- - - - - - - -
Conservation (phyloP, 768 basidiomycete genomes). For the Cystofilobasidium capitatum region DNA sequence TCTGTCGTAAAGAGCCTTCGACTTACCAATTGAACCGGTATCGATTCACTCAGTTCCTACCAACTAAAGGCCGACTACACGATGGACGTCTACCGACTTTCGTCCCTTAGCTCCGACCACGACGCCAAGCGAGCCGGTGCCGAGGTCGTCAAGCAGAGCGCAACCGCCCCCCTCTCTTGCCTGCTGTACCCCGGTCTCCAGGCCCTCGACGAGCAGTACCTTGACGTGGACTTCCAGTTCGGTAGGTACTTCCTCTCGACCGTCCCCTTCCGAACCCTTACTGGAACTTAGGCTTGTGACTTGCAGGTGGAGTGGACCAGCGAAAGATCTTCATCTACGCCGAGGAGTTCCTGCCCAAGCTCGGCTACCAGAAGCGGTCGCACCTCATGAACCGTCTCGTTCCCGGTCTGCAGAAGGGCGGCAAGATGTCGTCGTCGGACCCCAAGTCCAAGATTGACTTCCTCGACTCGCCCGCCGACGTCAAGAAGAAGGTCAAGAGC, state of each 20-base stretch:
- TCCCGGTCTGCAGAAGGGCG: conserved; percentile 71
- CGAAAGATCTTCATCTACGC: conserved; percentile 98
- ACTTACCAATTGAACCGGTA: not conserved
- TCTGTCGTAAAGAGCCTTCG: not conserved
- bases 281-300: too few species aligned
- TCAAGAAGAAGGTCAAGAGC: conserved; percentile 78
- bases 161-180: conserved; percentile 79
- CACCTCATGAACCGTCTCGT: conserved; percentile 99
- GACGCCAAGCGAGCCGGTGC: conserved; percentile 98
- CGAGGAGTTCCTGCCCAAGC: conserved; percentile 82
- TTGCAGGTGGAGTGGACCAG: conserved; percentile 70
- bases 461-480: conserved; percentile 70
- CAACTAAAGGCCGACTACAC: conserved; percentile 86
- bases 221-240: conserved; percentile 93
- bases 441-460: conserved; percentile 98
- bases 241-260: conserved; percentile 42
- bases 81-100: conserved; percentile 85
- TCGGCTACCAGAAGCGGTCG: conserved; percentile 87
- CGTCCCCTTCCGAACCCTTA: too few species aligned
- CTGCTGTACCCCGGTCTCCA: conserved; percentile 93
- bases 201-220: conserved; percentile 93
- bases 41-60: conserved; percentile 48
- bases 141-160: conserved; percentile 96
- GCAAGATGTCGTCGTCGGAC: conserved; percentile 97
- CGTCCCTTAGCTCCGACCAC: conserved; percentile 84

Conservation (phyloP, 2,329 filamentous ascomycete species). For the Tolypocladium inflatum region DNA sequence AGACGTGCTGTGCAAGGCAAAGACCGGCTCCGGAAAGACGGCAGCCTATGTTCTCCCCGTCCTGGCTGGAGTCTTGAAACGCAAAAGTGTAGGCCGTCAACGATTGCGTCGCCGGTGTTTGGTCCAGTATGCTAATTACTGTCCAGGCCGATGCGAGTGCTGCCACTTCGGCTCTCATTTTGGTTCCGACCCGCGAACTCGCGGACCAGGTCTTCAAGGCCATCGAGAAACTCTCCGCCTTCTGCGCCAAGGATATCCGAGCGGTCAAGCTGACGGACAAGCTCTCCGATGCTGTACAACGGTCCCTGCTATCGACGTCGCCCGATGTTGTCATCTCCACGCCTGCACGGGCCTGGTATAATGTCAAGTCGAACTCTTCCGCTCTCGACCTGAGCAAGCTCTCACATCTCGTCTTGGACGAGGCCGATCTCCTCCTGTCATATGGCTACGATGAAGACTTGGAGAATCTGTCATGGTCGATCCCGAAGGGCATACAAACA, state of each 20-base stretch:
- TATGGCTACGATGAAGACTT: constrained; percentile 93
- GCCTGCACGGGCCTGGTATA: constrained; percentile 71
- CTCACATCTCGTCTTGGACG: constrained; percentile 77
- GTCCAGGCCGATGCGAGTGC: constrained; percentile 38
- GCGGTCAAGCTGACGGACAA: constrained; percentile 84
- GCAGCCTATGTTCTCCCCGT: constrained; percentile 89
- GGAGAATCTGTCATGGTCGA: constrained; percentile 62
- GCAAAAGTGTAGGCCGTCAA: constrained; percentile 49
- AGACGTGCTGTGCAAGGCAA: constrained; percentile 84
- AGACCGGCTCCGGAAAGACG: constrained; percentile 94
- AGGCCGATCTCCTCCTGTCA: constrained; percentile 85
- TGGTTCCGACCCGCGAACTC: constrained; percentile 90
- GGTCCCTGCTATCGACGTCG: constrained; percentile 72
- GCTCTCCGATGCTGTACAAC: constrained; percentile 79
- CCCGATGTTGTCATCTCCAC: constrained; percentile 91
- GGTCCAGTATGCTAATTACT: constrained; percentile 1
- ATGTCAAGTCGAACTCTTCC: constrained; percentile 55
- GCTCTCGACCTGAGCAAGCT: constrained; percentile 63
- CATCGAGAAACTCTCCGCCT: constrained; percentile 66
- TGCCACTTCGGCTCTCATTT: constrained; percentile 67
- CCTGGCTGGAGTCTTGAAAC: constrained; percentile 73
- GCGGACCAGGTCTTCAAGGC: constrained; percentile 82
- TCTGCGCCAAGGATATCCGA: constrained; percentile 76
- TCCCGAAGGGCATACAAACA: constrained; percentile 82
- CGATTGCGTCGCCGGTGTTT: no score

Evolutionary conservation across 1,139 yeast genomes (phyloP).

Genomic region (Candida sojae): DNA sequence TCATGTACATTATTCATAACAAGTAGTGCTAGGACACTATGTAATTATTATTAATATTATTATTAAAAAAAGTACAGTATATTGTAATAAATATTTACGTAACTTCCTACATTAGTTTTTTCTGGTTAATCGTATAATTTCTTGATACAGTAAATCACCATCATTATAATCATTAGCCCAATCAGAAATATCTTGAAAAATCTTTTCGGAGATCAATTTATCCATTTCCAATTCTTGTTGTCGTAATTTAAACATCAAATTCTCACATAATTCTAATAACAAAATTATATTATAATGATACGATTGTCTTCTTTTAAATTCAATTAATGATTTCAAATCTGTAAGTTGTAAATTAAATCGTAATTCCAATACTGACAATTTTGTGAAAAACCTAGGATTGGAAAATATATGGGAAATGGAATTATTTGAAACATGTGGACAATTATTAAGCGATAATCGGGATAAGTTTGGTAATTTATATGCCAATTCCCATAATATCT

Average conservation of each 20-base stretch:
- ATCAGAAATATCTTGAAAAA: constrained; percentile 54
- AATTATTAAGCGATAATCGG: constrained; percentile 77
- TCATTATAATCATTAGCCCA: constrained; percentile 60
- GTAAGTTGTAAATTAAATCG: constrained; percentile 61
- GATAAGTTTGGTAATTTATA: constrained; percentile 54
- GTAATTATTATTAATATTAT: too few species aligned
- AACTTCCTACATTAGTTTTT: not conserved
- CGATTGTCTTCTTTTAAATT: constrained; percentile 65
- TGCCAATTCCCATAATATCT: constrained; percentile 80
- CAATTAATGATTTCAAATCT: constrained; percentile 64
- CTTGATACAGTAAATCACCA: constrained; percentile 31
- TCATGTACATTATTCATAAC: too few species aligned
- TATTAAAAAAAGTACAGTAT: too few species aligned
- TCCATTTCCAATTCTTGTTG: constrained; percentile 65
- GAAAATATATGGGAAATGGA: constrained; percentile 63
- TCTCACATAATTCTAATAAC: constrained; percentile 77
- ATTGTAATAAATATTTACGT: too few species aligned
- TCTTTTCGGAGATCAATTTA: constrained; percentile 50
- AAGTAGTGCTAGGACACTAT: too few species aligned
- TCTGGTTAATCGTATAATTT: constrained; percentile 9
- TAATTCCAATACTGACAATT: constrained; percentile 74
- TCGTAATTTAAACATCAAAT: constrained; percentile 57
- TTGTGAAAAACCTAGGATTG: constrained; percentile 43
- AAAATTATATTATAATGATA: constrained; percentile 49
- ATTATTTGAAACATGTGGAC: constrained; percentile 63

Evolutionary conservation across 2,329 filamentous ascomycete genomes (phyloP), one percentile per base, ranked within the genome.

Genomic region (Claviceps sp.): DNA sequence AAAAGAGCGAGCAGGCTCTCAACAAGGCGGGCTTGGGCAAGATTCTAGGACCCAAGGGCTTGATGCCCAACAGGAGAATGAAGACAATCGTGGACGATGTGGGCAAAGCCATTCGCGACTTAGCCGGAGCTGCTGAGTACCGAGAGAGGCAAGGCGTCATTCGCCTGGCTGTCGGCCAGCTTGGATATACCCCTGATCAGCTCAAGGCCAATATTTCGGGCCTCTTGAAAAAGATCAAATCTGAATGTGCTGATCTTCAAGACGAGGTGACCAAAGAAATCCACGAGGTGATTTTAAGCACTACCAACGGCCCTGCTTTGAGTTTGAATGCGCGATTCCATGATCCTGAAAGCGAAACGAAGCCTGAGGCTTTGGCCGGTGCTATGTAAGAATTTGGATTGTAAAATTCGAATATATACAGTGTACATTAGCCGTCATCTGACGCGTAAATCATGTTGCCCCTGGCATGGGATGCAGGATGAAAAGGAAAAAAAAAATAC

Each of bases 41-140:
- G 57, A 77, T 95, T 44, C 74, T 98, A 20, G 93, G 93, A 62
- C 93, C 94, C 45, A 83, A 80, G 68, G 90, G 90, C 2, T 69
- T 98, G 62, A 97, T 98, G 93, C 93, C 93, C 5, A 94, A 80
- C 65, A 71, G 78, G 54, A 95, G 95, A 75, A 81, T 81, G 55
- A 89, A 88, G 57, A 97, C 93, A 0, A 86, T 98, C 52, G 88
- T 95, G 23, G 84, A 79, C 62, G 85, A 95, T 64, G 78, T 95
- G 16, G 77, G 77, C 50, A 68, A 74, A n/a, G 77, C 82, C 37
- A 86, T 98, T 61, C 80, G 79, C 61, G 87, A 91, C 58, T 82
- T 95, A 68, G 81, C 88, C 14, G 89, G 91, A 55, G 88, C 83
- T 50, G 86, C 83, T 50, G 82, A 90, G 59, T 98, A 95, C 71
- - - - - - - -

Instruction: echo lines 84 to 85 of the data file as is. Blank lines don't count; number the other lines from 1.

- G 57, A 77, T 95, T 44, C 74, T 98, A 20, G 93, G 93, A 62
- C 93, C 94, C 45, A 83, A 80, G 68, G 90, G 90, C 2, T 69